Significant bodily injury, the Court of Appeals held, requires either “hospitalization or immediate medical attention” to prevent “prevent long-term physical damage and other potentially permanent injuries” or “severe pain.” Just because medical attention is sought does not mean that medical attention was needed. Hospitalization requires more than being admitted for outpatient care. “An injury is not ‘significant,’” the court held, “when it can be treated with first-aid remedies such as ‘ice packs, bandages, and self-administered over-the-counter medications.’”
In this case, there was no evidence that the complainant could not have safely removed the glass himself by using tweezers or another self-administered remedy. Nor was there evidence that the injury, if left untreated, might have caused “long-term damage” or “severe pain.”
For years, the Office of the Attorney General in D.C. has argued that stationhouse videos of suspects in DUI/DWI cases are not “discoverable”; that is, that they do not need to be preserved and turned over to the defense under D.C. Superior Court Rule of Criminal Procedure 16. Although D.C. trial courts have generally agreed, that was before the Court of Appeal’s recent opinion in Terrence Melvin Koonce v. District of Columbia, __ A.3d __ (D.C. 2015).
Terrence Koonce was arrested in November 2012 after he was involved in two multi-car accidents in the District. Police officers testified that he appeared to be intoxicated at the time they arrived at the scene. Koonce refused to submit to field sobriety tests and a urine sample. Officers also testified to Koonce’s behavior at the station, behavior that was captured by fixed surveillance cameras located through the police district building. A key part of Koonce’s defense was the argument that the government had failed to preserve the stationhouse videos along with a vodka bottle that had been recovered from the defendant’s car.
Although the Court of Appeals ultimately confirmed Koonce’s conviction, it held that the government’s failure to preserve and produce the requested evidence constituted a discovery violation. Specifically, it held that:
[w]ith respect to videos of DUI/OWI arrestees, …a determination of their potential as discoverable evidence is fairly straightforward. District of Columbia law creates a presumption of intoxiction if a properly informed arrestee refuses to submit to testing. The law expressly provides that evidence of a defendant’s refusal to submit samples for chemical testing may be presented to the jury. It is, therefore, to be expected that such evidence will be presented as part of the government’s case, as occurred at appellant’s trial. Moreover, it is also customary in DUI/OWI cases for the government to present the testimony of officers and other witnesses about their observations of the defendant’s appearance, speech, and actions as a basis from which to infer intoxication and impairment. Therefore, in the statutory and evidentiary context of DUI/OWI prosecutions, it takes a small, logical step to conclude that video that captures a suspect’s appearance, speech or actions soon after arrest and that records when the suspect is being informed of his rights under the statute and asked to submit to testing will be material to the defense and must be preserved for disclosure. (Internal citations omitted.)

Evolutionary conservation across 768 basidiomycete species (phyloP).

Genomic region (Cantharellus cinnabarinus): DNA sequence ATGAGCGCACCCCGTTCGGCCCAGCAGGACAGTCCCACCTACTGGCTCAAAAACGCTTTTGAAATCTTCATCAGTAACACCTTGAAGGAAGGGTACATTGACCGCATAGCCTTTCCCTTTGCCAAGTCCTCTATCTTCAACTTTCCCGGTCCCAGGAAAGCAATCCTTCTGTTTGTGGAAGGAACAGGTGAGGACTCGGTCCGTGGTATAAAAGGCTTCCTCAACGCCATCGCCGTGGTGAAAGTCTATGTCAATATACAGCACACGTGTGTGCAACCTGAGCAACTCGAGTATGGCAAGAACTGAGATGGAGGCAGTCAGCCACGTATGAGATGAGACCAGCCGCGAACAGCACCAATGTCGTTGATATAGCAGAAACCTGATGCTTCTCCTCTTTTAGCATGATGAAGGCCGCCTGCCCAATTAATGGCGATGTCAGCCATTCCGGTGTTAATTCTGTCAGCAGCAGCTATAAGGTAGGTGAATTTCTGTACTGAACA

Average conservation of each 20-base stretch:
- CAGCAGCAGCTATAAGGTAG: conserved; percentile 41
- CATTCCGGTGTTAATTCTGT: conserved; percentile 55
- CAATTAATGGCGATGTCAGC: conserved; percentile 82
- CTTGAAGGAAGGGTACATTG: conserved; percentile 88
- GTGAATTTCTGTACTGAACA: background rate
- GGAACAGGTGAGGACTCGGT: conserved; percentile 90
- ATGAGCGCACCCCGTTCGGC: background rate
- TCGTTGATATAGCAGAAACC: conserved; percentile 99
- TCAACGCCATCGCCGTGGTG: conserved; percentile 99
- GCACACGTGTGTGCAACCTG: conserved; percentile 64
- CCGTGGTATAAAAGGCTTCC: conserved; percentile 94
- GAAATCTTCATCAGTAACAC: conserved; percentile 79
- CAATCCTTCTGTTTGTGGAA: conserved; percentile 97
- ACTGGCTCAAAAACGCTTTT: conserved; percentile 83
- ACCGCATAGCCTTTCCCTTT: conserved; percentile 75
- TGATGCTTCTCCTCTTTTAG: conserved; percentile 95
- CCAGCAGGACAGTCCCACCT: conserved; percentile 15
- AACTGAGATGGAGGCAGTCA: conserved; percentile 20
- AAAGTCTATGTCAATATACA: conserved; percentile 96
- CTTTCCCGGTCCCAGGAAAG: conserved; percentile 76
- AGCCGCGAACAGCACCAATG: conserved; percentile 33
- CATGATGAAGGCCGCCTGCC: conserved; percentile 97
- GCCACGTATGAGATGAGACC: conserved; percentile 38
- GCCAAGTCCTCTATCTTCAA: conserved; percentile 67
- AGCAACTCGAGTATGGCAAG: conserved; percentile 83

The court directed the government to “establish procedures and practices to preserve such evidence.” It held that now that “the government is on notice of its obligations with respect to foreseeably discoverable iterms of evidence in DUI/OWI cases that are likely to be in its possession,” the government can no longer claim “lack of willfulness” as a defense to sanctions for failure to preserve such evidence.
We had a tremendous support network at the public defender’s office in Philadelphia. There were social workers and mental health professionals. There were administrative staff focusing on probation, parole, and the expungement of criminal records. If you had a question about a particular point of law or opinion, there was a whole group of appellate lawyers at your disposal. And if there was ever a new development in the law, we were all provided with a handy-dandy fact sheet with tips on how to incorporate this new development into your practice. I remember the “paid lawyers” looking at me enviously every time I pulled out something like that in the courtroom.
The lack of this support network is, I have found, one of the greatest challenges to solo practitioners doing criminal defense: We are out there all alone. At least that’s the way it can sometimes feel.
In some respects, this is liberating. My first career was with the federal government. You couldn’t lift a finger there without “clearing” everything with a million other people first.
In most other respects, however, you are at a tremendous disadvantage. So too is your client. If there are four lawyers listed on the government’s response to an appeal and multiple supervisors in their chain of review, I have trouble getting one read of a brief I have written. I can usually get my wife to take a look. And my colleague Margaret Cassidy is my go-to-person for many questions as we both figure these things out together. But Margaret and my wife are busy with their own work. I can only impose so often.